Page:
Internet Security Threats You Should Know Today

Internet security is always changing. There’s a new threat every day, and there’s always a different way to exploit the unsuspecting masses.

To keep yourself safe from the latest trends in data exploitation and exposure, here are a few internet security threats you should know today.

Phishing

Did you really win the lottery? Is that a real prince in that email? Are you sure that’s a real invoice?

Phishing can be a touchy subject because of not only how common the practice has become, but because of how tricky certain phishing techniques are.

There is a stigma of being gullible because of some of the sillier Advance-fee scam or Nigerian Prince scam stories, but it’s not all about believing something that’s too good to be true.

Although chat apps and social media platforms are big players in the way people communicate, email is still important for official business. It’s easy to fake an email format, and it’s becoming even easier to fake an official email.

Many phishing attempts are simply wide nets trying to catch as many people as possible. Email lists are created either from stolen email databases from websites, or sold by untrustworthy sites that don’t have a problem with giving your information to potential scammers.

The trickier phishing attempts happen when someone figures out that you’re active on a platform that handles money. If someone has your email and knows that you shop on Amazon, Alibaba, eBay, Wish, Shopify, or Rakuten platforms, they can simply pretend to be an official invoice or password reset link to steal your information.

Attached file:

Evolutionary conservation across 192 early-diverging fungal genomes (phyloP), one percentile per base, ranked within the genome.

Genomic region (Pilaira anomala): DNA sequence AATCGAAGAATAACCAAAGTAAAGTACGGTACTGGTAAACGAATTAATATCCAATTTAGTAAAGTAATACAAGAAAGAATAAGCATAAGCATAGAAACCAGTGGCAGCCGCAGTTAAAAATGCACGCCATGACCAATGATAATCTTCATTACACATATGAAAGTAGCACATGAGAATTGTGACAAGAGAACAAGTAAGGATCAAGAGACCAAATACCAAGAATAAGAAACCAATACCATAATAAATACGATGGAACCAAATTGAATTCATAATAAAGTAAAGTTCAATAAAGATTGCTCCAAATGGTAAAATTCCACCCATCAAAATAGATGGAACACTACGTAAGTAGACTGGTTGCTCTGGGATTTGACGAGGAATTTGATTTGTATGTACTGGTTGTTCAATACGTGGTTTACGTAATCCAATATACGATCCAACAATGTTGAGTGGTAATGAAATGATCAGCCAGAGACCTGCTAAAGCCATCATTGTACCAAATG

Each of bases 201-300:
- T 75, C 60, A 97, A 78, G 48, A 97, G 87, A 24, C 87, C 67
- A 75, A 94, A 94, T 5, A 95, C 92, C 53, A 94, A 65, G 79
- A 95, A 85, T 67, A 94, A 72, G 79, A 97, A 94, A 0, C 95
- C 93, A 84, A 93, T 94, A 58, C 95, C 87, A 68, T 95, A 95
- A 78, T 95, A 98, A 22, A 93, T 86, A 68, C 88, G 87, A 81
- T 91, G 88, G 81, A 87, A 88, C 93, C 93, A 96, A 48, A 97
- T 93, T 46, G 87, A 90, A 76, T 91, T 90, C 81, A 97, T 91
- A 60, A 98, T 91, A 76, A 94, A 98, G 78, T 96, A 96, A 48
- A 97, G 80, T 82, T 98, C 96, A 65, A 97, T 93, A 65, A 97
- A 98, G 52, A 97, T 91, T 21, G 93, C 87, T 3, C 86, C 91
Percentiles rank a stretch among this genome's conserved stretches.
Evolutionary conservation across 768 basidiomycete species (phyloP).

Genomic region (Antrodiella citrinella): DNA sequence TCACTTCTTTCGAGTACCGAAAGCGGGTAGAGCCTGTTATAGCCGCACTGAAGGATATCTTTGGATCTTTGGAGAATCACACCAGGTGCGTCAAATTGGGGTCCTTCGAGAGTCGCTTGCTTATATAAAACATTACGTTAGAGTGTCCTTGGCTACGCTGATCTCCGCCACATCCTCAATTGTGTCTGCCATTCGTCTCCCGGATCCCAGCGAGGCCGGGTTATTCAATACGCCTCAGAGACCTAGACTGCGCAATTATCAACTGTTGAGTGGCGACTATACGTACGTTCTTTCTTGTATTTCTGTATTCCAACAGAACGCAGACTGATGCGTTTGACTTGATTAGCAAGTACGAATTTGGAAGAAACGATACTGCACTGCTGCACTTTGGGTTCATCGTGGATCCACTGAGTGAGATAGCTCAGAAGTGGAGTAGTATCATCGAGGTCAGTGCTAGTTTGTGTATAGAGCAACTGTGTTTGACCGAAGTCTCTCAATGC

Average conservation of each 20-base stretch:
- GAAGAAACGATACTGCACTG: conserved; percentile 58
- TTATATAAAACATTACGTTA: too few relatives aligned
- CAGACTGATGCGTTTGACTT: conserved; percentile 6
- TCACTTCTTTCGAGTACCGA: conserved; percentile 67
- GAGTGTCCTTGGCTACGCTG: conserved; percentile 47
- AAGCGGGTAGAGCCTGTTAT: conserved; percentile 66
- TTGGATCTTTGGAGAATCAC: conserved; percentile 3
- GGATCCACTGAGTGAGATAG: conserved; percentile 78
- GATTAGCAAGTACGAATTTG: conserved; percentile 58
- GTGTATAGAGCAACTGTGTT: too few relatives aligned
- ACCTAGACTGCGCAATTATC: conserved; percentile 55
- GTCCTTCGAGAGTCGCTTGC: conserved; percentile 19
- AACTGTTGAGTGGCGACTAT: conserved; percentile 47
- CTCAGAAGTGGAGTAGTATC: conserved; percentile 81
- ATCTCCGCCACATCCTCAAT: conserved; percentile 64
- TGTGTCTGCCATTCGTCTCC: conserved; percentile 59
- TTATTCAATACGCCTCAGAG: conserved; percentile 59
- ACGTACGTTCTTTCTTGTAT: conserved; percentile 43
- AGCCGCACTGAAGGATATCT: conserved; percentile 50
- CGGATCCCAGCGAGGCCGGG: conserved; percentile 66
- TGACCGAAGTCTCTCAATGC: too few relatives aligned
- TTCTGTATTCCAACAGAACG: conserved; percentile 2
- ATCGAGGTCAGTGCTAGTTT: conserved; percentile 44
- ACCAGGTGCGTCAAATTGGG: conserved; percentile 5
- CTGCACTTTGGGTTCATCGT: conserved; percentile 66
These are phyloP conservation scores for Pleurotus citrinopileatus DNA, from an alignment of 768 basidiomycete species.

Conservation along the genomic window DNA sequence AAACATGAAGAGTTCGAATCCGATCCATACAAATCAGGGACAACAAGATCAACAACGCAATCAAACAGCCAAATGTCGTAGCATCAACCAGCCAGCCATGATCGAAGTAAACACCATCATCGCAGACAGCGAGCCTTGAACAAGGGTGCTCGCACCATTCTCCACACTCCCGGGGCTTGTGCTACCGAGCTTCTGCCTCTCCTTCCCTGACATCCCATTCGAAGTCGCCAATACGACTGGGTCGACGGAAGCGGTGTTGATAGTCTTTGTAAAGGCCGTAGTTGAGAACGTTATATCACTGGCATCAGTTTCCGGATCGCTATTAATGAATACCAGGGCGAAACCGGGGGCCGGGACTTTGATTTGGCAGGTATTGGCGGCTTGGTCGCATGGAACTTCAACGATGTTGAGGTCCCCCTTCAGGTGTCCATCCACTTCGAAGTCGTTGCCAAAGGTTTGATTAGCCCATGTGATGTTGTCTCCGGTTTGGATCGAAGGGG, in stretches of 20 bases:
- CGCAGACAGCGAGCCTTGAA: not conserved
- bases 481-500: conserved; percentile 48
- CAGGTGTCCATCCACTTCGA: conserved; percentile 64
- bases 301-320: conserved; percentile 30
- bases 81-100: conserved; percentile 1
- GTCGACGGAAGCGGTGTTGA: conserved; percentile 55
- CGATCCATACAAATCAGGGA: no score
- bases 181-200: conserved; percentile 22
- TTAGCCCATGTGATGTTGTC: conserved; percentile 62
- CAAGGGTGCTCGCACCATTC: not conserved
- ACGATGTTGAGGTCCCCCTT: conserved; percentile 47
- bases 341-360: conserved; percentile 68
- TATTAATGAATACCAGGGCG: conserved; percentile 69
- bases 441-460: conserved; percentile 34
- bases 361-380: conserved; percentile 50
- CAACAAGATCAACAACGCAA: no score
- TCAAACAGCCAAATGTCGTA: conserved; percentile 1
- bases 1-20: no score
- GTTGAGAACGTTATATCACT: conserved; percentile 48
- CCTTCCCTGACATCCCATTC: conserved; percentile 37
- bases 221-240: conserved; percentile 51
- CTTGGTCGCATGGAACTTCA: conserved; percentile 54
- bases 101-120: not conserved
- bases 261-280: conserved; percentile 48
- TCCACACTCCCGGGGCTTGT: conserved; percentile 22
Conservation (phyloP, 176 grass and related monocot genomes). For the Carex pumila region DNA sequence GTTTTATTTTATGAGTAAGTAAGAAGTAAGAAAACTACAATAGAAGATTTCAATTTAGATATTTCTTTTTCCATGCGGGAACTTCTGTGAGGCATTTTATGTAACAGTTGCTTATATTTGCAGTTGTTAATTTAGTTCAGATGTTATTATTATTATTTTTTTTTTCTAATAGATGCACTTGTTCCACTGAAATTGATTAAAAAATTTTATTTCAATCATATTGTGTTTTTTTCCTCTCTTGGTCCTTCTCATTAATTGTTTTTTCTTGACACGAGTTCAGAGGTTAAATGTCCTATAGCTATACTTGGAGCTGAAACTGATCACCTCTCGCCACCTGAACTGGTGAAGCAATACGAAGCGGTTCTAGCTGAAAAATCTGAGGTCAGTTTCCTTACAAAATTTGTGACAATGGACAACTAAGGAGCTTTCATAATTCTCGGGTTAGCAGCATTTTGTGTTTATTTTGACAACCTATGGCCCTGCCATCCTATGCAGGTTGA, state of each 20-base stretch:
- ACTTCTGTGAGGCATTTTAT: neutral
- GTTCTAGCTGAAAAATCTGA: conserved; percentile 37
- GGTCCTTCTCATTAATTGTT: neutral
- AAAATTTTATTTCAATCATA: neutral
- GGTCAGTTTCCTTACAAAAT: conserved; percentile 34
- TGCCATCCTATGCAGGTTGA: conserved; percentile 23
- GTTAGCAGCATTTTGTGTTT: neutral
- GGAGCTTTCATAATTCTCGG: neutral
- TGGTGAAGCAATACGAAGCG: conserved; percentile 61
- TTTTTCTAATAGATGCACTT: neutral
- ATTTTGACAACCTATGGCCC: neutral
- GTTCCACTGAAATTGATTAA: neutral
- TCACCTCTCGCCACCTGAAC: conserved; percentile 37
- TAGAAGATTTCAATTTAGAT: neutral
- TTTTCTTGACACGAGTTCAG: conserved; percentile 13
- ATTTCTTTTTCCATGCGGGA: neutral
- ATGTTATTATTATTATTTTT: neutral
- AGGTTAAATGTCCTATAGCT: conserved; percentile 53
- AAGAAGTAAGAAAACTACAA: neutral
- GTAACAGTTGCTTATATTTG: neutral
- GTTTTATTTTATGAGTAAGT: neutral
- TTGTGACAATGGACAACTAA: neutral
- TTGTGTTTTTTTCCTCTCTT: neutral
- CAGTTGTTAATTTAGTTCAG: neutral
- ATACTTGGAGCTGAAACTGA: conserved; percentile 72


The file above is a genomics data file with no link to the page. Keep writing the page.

Cryptojacking

Of the many reasons why people make computer viruses, making money through background processes is one of the more common options.

In the old days, it was all about launching a ton of ads on people’s computer to generate pay-per-click revenue. Today, cryptomining or Bitcoin mining is becoming more common.

Cryptojacking is the act of sneaking a cryptominer onto your device. A cryptominer is a program that performs calculations in order to generate cryptocurrency, of which Bitcoin is the first and most famous.

A successful cryptojacking attempt will run in the background and perform just enough to make decent money for the hacker, but not enough to completely freeze your device. Unfortunately, programming is an art and science that often goes horribly wrong.

Just like in the days of pop-up ads covering CRT monitors, a virus designed to make money can crash your device. The hacker doesn’t make enough money, your phone or desktop stops working, and no one is happy.

Mobile devices such as smartphones are easy targets because they’re compact computers that can churn away calculations while in people’s pockets, so consider looking through android security apps to protect yourself.

Spyware

One of the most recognizable intents in modern computing is launching spyware. Outside of hackers making malware to see what they can get away with, spyware is one of the biggest markets for the dark side of computing.

Spyware can be anything from keyloggers that record your usernames and password to commands that transfer your personal—or business—data to unknown recipients.

At the very least, you’re dealing with yet another program that slows down your device. The worst case scenarios involve copying your credit card information, gaining access to your online accounts—especially if you reuse usernames and passwords—or giving secret trade information to competitors.

Bloatware

Hackers and cybercriminals aren’t the only ones making bad software out there.

Some of the biggest nuisances on modern computers are the programs that your computer’s creator added on purpose. Bloatware is a term that describes manufacturer or vendor-added programs that aren’t useful to the average individual.